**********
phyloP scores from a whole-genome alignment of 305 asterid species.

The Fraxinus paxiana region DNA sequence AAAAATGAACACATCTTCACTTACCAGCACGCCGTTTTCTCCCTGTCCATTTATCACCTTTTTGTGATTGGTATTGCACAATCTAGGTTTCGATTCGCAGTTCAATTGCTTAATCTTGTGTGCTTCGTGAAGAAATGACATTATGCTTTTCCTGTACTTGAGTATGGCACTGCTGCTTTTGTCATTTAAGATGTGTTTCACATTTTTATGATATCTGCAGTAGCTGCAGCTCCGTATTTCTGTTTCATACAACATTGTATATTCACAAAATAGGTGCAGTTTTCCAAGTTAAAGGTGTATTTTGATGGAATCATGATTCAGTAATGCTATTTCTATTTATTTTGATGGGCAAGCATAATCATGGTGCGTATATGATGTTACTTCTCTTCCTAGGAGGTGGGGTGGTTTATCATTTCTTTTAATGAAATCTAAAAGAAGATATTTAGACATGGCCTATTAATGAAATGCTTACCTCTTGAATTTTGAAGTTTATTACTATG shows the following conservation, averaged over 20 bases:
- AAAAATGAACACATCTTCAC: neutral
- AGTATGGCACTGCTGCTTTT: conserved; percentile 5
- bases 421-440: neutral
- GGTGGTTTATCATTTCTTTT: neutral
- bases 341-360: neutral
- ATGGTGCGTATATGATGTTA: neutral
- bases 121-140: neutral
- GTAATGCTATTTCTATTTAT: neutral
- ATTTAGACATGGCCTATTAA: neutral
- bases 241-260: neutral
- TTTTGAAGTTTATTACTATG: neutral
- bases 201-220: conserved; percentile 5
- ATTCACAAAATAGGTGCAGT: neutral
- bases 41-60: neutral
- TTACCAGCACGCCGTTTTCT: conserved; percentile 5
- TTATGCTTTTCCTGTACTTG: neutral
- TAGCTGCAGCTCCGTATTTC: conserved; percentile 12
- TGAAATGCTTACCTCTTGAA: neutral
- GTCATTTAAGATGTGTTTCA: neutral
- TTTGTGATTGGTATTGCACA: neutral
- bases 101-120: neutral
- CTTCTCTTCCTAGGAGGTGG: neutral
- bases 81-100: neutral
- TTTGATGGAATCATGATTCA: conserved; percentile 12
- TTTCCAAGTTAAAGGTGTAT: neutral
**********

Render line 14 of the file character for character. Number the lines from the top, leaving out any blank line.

- bases 201-220: conserved; percentile 5